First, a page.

David Wright: Best. Season. Ever.

July, 11, 2013
7/11/13
2:12
PM ET
Even before David Wright signed the eight-year, $138 million extension that should keep him in Queens through 2020, he had already established himself as the most accomplished non-pitcher in Mets history, holding the team records for hits, walks, runs, doubles, RBIs, total bases and wins above replacement.

What’s getting far less attention is that Wright is currently in the midst of what might be the best season by a position player the club has ever seen, and it’s time we recognize it.

There are two good reasons why Wright’s season is flying under the radar, the first of which is that the team is mediocre. It’s a lot harder to get excited about a player having a career year when his team’s best realistic finish is third place.

David Wright
Rich Schultz/Getty ImagesHarvey's not the only reason to smile this season.
But the biggest reason Wright’s not getting the attention he deserves is the decline in run scoring across the National League since he debuted. As a result, his raw numbers, such as batting average and slugging, are down relative to his early peak from 2006 through 2008, but his performance relative to the rest of the league is better.

For example, in 2007, Wright had a .325/.416/.546 line with 30 homers and 34 steals in what was previously the best season of his career. That was good enough for a 149 OPS+, a metric which scales a player’s OPS relative to league average and accounts for ballpark factors (100 is average). But in 2007, National League teams scored 4.71 runs per game.

This year, NL squads are averaging 4.09 runs per contest, which as you math majors can surely tell is 0.62 fewer runs per game than six years ago. That’s a huge difference, one that must alter our perception of what an elite performance really is.

So even though Wright’s raw line this season is .308/.403/.517, his OPS+ is 159, which reflects the change in run scoring across the league since 2007 -- not to mention a change in Wright’s home park -- and represents a career high.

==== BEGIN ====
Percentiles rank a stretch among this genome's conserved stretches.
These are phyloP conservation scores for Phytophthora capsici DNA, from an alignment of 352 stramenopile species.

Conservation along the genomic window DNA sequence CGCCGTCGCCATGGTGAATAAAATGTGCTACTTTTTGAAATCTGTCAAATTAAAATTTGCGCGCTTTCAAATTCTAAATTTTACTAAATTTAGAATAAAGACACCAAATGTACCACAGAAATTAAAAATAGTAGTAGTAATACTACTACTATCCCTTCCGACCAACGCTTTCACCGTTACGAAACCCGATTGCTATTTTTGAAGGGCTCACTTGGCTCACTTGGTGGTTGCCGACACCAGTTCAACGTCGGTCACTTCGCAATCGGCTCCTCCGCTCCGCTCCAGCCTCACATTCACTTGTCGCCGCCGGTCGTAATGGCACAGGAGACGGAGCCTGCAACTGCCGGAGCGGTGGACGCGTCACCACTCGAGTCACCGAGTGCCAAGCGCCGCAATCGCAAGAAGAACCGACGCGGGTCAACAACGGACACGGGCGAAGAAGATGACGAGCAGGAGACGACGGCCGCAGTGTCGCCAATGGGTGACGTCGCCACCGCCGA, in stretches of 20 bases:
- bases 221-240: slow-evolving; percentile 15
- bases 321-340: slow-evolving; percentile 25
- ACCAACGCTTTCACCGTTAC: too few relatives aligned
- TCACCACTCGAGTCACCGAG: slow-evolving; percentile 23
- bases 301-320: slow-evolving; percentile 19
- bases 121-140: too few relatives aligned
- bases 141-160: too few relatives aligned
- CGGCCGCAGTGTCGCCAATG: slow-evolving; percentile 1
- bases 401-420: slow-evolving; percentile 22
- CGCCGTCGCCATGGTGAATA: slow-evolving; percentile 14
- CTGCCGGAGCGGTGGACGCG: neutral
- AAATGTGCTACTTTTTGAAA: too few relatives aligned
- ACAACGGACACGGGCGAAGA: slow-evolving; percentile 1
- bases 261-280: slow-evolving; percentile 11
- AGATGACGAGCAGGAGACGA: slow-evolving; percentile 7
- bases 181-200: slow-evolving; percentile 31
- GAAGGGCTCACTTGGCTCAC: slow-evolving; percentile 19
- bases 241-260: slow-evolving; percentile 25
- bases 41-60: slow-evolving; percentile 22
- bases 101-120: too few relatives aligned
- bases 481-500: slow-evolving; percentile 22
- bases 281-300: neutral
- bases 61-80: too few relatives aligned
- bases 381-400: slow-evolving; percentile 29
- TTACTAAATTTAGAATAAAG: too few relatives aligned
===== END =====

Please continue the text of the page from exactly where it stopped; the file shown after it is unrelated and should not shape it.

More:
Wright is also getting a boost from base-stealing, which was a strength earlier in his career but had regressed in recent years -- he was a wretched 15-for-25 in 2012. This year he is 14-for-16, which is an 87.5 percent conversion rate.

Throw in the fact that Wright has played a steady third base, and he has produced 5.0 wins above replacement, which would put him on pace for 9.2 WAR and make him the first non-pitcher in club history to crack the 9-WAR threshold and break the single-season club record set by (wait for it) ... David Wright, in 2007 (8.3 WAR).

There are two caveats I should throw out here. The first of which is that WAR is subject to the vagaries of defensive metrics and is an inexact science. Therefore, it is not the be-all, end-all when settling such debates, and you could make a case for Howard Johnson’s 1989 campaign, Darryl Strawberry two years before that, or Carlos Beltran’s incredible 2006.

The second disclaimer is that Wright has set a blistering pace thus far this season, and it will be no easy feat for him to keep it up. As it is, he has already exceeded his WAR totals for the '09, '10 and '11 seasons.

But the bottom line is this: Wright is having a season for the ages, one that is in the conversation for the best in franchise history and could help make him the first position player to wear a Mets cap in Cooperstown.

So if you need a reason to watch the Mets when it’s not Matt Harvey Day, Wright is it.

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TEAM LEADERS

BA LEADER
Daniel Murphy
BA HR RBI R
.289 9 57 79
OTHER LEADERS
HRL. Duda 30
RBIL. Duda 92
RD. Murphy 79
OPSL. Duda .830
WB. Colon 15
ERAJ. Niese 3.40
SOZ. Wheeler 187